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Damages in Fatal Claims

On the very last day of 2021, the Ontario Superior Court of Justice  issued a judgment regarding damages  against the Islamic Republic of Iran in the matter of the shooting down of Ukraine International Airline Flight PS 752 on January 8, 2020.[1] The court had earlier issued a judgment in respect of the liability in this matter, but the December 31 judgment of Belobaba J., addresses and important point regarding the damages claims that are available when death is the result of culpable actions by one or more persons.

As a case involving international terror and an intentional killing of civilians, there are elements that are distinguishable from most cases of injury resulting in death, but it nevertheless serves as an example of the claims that are available and should be considered in these tragic circumstances

Originally, in the common law, the claim for compensatory damages died with the injured person. The purpose of these damages was to make the person whole, and when this is no longer possible, there was no claim available. However, in legislation that was originally the Fatal Accidents Act, and has now been incorporated into the Family Law Act at section 61,  was introduced to allow for a claim to be made by a close family member for the losses that they suffered in respect of the death of their family member. These losses include both the special damages in regard of their expenses in caring for the person, and an amount for the “loss of care, guidance and companionship”:

Right of dependents to sue in tort

61 (1) If a person is injured or killed by the fault or neglect of another under circumstances where the person is entitled to recover damages, or would have been entitled if not killed, the spouse, as defined in Part III (Support Obligations), children, grandchildren, parents, grandparents, brothers and sisters of the person are entitled to recover their pecuniary loss resulting from the injury or death from the person from whom the person injured or killed is entitled to recover or would have been entitled if not killed, and to maintain an action for the purpose in a court of competent jurisdiction.  [2]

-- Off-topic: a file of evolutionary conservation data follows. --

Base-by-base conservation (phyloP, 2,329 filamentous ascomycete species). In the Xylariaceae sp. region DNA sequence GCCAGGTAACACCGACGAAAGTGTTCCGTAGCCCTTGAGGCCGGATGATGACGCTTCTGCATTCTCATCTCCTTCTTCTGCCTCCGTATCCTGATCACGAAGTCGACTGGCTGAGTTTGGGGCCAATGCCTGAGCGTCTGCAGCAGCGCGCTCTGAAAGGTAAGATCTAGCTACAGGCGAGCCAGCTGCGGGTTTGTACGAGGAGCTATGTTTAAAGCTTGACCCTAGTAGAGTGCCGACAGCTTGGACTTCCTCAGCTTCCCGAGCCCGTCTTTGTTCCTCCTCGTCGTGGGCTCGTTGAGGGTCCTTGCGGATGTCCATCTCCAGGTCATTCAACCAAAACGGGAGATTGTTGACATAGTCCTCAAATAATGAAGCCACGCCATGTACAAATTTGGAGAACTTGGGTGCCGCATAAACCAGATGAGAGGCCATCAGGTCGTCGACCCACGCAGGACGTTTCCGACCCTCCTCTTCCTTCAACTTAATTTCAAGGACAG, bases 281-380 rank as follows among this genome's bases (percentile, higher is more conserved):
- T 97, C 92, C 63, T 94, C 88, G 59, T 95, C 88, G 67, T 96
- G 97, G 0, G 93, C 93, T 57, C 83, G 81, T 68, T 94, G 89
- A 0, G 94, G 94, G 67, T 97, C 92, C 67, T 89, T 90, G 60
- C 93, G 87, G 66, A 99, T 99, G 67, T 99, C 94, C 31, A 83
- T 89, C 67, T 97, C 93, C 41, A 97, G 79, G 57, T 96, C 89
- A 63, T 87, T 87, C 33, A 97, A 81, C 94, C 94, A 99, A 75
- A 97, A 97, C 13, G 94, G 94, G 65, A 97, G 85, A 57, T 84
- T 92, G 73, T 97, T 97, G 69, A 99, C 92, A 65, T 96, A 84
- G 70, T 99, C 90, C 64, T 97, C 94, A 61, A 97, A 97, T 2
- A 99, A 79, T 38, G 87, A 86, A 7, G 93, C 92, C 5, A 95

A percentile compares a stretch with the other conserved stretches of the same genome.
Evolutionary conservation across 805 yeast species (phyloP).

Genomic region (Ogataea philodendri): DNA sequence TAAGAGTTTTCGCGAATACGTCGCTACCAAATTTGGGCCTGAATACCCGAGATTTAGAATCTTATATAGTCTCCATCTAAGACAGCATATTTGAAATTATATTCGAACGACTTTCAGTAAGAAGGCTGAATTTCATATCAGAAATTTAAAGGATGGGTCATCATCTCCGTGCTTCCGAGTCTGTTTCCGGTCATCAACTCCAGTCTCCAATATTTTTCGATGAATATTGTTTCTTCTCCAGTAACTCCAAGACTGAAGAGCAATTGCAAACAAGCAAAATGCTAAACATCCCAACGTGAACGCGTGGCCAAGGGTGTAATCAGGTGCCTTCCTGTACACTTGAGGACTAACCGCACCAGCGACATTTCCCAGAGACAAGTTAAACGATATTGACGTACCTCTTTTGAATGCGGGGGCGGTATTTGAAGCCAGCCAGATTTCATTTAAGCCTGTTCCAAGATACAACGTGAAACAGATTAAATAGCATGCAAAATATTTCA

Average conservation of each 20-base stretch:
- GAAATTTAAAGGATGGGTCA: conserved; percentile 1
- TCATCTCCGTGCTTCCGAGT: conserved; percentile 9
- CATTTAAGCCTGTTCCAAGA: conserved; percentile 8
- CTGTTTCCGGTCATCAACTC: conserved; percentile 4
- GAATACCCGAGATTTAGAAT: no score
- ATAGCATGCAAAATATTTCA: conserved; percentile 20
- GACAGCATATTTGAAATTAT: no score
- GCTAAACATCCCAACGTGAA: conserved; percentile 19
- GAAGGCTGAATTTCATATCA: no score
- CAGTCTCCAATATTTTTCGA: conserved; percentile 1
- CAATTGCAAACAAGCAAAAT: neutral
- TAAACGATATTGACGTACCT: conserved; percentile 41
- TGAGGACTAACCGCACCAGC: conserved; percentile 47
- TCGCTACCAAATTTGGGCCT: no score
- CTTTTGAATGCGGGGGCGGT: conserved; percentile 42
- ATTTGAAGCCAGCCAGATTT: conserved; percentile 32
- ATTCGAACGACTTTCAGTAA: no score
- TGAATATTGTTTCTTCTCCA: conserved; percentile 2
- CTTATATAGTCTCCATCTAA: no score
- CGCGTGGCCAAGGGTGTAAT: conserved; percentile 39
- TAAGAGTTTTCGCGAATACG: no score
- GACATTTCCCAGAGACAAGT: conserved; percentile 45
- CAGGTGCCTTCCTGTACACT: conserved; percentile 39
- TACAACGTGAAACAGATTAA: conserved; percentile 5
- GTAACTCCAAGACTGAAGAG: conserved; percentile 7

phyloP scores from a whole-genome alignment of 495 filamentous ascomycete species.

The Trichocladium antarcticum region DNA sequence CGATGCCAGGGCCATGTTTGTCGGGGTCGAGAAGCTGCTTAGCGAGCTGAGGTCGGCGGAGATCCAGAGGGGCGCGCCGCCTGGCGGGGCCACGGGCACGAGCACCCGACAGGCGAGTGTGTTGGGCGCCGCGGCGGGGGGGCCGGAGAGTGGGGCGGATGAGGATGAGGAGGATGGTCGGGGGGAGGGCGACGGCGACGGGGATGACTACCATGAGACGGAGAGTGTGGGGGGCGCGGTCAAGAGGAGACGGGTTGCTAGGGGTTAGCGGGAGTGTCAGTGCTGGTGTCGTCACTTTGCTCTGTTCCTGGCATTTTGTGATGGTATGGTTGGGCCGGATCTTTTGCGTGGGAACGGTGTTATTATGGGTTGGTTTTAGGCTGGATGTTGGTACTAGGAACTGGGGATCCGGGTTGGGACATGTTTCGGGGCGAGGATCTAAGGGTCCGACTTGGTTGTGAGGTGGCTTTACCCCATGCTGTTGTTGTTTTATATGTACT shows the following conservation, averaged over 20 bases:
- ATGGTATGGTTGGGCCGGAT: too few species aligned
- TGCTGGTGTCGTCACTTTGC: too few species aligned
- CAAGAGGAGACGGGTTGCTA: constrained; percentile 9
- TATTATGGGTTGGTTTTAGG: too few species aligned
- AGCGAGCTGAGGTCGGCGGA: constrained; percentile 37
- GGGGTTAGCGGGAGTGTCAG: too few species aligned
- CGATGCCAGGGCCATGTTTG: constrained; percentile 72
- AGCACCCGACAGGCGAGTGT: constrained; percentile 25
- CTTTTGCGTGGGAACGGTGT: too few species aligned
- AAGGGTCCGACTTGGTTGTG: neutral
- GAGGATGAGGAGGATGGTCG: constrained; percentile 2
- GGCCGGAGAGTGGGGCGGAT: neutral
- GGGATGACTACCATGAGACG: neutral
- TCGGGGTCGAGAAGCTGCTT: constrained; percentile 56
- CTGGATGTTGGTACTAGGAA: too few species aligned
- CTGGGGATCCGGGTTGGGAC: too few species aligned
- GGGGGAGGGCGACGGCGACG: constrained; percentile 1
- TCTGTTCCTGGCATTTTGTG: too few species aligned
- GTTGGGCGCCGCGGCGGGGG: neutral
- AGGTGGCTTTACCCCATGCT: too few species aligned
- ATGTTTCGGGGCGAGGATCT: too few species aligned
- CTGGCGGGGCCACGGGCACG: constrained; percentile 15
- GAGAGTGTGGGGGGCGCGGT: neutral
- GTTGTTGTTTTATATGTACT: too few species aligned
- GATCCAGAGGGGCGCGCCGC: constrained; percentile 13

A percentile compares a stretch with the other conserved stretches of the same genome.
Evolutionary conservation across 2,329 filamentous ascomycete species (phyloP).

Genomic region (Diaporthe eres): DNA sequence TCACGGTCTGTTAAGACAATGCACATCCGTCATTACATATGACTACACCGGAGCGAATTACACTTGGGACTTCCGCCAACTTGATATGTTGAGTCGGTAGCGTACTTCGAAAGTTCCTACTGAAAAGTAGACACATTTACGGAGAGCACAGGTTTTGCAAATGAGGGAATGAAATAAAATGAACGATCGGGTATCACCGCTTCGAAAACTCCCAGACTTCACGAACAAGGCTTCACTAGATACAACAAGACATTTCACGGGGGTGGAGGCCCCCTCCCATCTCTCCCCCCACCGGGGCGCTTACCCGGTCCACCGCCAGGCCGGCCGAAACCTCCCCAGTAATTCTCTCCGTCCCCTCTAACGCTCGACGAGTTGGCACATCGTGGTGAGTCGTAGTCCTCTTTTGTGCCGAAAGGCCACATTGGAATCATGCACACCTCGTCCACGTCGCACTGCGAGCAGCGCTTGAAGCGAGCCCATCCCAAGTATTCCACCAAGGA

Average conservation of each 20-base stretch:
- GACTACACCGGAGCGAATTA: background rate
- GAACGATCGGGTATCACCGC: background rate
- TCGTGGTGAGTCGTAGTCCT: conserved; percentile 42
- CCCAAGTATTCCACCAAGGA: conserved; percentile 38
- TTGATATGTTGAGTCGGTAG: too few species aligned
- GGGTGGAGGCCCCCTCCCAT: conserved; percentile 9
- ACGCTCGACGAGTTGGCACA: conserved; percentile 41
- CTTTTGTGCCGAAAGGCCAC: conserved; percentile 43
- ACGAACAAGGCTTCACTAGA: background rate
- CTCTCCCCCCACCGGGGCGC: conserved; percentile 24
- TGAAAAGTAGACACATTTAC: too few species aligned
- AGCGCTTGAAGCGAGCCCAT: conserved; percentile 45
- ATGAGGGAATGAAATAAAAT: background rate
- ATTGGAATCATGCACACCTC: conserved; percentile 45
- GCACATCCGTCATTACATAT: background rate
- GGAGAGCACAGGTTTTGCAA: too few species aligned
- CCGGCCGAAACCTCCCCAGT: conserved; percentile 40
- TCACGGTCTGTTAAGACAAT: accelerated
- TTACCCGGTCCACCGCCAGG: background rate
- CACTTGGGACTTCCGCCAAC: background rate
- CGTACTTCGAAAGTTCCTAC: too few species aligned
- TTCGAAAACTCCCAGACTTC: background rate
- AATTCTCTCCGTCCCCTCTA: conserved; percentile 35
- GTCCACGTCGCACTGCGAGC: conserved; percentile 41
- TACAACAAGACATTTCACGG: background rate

61 Damages in case of injury

(2) The damages recoverable in a claim under subsection (1) may include,…

(e) an amount to compensate for the loss of guidance, care and companionship that the claimant might reasonably have expected to receive from the person if the injury or death had not occurred.  R.S.O. 1990, c. F.3, s. 61 (2).

In addition to the Family Law Act claims, the Trustee Act at section 38 allows for the estate of the deceased to make any claims that the decedent could have made himself. [3]

Actions by executors and administrators for torts

38 (1) Except in cases of libel and slander, the executor or administrator of any deceased person may maintain an action for all torts or injuries to the person or to the property of the deceased in the same manner and with the same rights and remedies as the deceased would, if living, have been entitled to do, and the damages when recovered shall form part of the personal estate of the deceased; but, if death results from such injuries, no damages shall be allowed for the death or for the loss of the expectation of life, but this proviso is not in derogation of any rights conferred by Part V of the Family Law Act.

This has opened the door for a claim to be made for the pain and suffering of the person who was injured, in the time between the moment of injury and their actual demise. In this particular case, the two missiles that hit the airplane struck 30 seconds apart, and the plane took another 4 minutes to fall from the sky. In recognition of the injuries and the unimaginable terror of the passengers on the plane, Justice Belobaba ordered damages of $1M for each of the plaintiffs.

It is to be noted that this is an exception to the usual cap on general damages for pain and suffering in negligence actions in Ontario, which was originally set at $100,000.00 in 1978 and is currently valued at approximately $400,000.00. Justice Belobaba indicated that the cap on damages does not apply to cases of intentional tort, and therefore he could award the higher amount. Similarly, he awarded $200,000 for each of the eligible FLA claims in this matter. He also awarded punitive damages in the amount of $100,000,000.00.

It is to be noted that this was effectively a default judgment as the Islamic Republic of Iran has chosen not to defend these claims. At this point, the enforcement of this judgment is unlikely since Iran does not keep assets in Canada. Nevertheless, the reasons and quantum in this case will set an important precedent in claims  for injuries resulting in death.

[1] Zarei v. Iran, 2021 ONSC 8569 (CanLII)

[2] Family Law Act, R.S.O. 1990, c. F.3, s. 61 (1); 1999, c. 6, s. 25 (25); 2005, c. 5, s. 27 (28).

[3] Trustee Act, R.S.O. 1990, c. T.23

 

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